The active severe weather pattern continues in North Central Wisconsin. A little less than a week after the outbreak of storms that caused flash flooding, wind damage and a couple confirmed tornadoes, potent thunderstorms once again rolled through the region, particularly along and south of Highway 29.
Let's start off with what sparked this latest batch of storms. Unlike the week before where a well defined warm & cold front made their passes across the Badger State, the boundary that sparked the severe weather on Tuesday was a wind shift front, accompanied by a disturbance (small scale low pressure) riding along the front. Prior to the arrival of the boundary in Central Wisconsin, winds were generally out of the south to southwest at 5-10 mph. Once this front plowed on by, the winds were calm for a while and then turned over to the northwest. Temperatures really didn't drop off much in the wake of this front (so can't really say it was a cold front) and the dew point values actually stayed pretty consistent before and after the storms rumbled on across. The end result was a couple isolated storms that bubbled up in western Wisconsin and tracked into Taylor County around 3pm. At this point, the storms produced damaging winds in Gilman and Medford, along with hail ranging in size from penny to half dollar size (.75 to 1.5"). As the clock rolled closer to 4pm, these two intense storms continued to the southeast, hitting Wausau and surrounding areas on the north side of town with torrential downpours, damaging winds that blew down many trees in the Riverview area of Wausau, along with flash flooding on Bridge St & Grand Ave, and not to be forgotten hail from 1/4" to as big as 1.0" in diameter.
The damaging wind aspect of the storms that hit on the north end of Wausau continued to make an impact farther southeast into western Shawano County, with additional damage taking place in Birnamwood and Wittenberg. From damaged rooftops to numerous large trees being toppled, the storms left their mark. Update at 8pm Wednesday, the National Weather Service (NWS) in Green Bay had determined that straight line winds where the cause for damage in Wittenberg along with other parts of western Shawano & eastern Marathon County.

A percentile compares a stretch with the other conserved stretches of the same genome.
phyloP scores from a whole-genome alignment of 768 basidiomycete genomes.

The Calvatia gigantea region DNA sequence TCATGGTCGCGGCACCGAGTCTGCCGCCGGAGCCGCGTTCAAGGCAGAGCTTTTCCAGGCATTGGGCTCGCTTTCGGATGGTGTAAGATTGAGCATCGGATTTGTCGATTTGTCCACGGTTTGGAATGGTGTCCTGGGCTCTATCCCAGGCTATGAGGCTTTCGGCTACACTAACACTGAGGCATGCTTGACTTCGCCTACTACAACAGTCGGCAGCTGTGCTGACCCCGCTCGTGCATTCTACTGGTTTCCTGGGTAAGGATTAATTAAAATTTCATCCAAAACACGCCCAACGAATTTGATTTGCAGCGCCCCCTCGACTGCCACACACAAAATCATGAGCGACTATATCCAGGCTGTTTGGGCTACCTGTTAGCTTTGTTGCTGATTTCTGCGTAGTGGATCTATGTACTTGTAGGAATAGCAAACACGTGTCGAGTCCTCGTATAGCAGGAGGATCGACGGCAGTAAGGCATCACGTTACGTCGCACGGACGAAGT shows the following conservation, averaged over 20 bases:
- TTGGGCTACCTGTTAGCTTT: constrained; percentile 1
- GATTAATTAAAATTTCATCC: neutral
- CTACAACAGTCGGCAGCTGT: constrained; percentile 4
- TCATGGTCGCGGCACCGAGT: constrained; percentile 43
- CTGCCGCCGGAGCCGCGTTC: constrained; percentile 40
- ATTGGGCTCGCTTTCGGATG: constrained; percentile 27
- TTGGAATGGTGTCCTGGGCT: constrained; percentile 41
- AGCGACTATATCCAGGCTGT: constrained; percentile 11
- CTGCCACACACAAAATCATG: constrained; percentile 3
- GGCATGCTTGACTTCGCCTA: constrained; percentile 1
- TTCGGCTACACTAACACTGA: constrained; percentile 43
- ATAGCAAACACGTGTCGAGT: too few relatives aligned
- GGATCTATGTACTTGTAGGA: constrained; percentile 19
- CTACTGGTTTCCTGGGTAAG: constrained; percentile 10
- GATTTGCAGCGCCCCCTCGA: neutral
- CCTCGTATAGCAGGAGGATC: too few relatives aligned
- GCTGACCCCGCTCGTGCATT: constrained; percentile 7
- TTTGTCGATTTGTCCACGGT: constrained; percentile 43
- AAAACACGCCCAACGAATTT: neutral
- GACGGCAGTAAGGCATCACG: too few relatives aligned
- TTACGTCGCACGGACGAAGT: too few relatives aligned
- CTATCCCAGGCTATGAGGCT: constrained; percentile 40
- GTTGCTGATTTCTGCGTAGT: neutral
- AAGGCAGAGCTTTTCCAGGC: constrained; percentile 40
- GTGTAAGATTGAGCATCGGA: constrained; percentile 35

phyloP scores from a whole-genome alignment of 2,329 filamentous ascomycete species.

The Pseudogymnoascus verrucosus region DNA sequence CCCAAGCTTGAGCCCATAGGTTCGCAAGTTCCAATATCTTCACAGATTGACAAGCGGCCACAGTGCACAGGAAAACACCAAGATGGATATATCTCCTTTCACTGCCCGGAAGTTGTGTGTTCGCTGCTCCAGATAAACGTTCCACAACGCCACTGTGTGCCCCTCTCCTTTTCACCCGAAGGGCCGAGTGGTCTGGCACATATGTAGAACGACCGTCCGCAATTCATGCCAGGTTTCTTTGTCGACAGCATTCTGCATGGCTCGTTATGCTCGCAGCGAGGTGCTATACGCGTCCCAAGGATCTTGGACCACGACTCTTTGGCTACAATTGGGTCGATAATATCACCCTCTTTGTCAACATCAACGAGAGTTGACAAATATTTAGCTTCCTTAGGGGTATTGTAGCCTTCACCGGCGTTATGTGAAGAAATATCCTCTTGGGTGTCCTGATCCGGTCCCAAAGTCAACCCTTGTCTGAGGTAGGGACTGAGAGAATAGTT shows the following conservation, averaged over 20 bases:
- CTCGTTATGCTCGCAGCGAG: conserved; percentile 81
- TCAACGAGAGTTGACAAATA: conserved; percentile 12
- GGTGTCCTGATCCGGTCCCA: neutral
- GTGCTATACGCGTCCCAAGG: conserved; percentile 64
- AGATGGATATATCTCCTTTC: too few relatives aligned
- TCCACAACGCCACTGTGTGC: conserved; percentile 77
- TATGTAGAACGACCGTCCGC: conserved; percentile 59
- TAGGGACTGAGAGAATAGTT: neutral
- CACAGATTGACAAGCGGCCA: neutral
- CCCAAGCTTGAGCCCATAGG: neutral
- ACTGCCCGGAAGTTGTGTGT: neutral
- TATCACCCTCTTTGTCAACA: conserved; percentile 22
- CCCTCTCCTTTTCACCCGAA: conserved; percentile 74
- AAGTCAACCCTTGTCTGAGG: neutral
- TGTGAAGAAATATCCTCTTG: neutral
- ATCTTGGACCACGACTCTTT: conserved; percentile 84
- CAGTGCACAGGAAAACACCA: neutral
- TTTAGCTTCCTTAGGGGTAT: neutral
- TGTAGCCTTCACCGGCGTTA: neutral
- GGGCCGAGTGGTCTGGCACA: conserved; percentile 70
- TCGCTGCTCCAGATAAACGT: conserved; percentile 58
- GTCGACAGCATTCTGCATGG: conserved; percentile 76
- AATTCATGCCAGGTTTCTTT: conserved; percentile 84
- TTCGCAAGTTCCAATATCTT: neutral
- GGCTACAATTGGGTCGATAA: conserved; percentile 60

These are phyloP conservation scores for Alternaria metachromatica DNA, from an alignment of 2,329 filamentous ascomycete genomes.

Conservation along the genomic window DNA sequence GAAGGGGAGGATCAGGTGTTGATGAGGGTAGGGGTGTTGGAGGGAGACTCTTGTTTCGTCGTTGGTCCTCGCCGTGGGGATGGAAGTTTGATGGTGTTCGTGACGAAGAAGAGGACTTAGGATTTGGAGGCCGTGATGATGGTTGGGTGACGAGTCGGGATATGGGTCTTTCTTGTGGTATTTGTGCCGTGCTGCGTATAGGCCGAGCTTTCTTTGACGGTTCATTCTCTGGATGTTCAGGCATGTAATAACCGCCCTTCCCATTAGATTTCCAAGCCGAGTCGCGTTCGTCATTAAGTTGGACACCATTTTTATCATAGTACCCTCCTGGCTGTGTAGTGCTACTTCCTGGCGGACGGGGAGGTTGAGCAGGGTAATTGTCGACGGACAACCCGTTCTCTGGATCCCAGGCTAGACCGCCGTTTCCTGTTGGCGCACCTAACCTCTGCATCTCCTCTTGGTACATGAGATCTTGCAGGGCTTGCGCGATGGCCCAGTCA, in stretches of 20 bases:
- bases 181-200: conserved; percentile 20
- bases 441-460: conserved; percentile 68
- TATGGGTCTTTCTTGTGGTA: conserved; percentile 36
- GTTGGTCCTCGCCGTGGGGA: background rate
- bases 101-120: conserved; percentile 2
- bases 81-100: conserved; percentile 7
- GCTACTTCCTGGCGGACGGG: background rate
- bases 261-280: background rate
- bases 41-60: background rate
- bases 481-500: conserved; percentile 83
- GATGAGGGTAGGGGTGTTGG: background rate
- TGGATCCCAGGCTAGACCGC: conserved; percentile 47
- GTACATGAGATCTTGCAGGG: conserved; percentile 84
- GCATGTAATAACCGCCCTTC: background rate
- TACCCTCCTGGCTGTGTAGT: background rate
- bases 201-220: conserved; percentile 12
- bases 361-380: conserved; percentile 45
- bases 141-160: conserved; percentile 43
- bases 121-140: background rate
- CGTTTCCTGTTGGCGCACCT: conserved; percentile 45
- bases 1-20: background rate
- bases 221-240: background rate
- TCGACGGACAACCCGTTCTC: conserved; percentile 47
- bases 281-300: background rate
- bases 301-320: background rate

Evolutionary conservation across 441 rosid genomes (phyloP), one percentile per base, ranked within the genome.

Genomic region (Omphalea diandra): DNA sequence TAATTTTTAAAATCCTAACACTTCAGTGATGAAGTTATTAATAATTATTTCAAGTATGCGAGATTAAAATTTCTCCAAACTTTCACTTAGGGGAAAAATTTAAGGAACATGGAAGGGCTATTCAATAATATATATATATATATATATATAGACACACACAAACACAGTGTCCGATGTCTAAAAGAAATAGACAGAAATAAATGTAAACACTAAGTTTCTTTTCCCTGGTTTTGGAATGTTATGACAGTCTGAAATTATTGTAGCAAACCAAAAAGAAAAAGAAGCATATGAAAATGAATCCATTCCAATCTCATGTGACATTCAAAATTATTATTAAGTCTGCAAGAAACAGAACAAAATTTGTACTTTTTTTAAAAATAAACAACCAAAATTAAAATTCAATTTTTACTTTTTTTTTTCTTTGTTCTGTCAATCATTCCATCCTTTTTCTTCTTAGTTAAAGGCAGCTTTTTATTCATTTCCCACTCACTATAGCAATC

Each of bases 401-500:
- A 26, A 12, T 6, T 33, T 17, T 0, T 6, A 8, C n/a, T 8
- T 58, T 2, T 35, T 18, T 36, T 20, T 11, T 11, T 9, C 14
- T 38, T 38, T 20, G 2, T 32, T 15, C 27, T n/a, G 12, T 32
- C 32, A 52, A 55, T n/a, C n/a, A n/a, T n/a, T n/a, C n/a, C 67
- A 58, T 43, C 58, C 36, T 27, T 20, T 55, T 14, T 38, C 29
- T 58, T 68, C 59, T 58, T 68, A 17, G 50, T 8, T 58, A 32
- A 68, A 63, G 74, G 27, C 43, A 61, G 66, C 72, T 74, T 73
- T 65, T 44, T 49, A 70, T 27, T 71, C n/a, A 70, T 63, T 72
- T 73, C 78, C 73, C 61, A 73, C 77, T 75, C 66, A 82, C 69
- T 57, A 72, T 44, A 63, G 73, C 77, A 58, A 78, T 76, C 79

I did have the opportunity to travel out to Birnamwood and Wittenberg on Wednesday morning and from my best estimates, it appears this storm may have produced straight line winds or a microburst of wind. In other words, a strong downward force of wind that blew down many of the trees just south of the Highway 29 and Highway 45 interchange down to County Road Q which is where the high school is in town. Many of the trees I saw were either lying on the ground with the tree tops pointed to the southeast or northeast, which would support the downburst of wind coming from one direction, that being from the west. I wasn't able to find a defined area where there was a circular pattern of damage, which in my view means there wouldn't have been a tornado. That aside, the result was plenty of damage, but from what I saw the building damage was not widespread, but scattered in variety.
Back in Wausau, straight line winds were the likely cause of more downed trees and power lines in the Riverview section of town. In this case from roughly N. 6th St on the western side and Highway 52 on the south end with Evergreen Rd being the cutoff on the north end. Once again in this case, there was some damage to a few buildings, but no homes or apartments that were totally destroyed by the trees slamming down.
To check out the official word on the impact of the storms, here's the link to the NWS Green Bay along with the preliminary storm surveys in East Central Marathon & Western Shawano County and straight line wind damage in Northern Marathon County.
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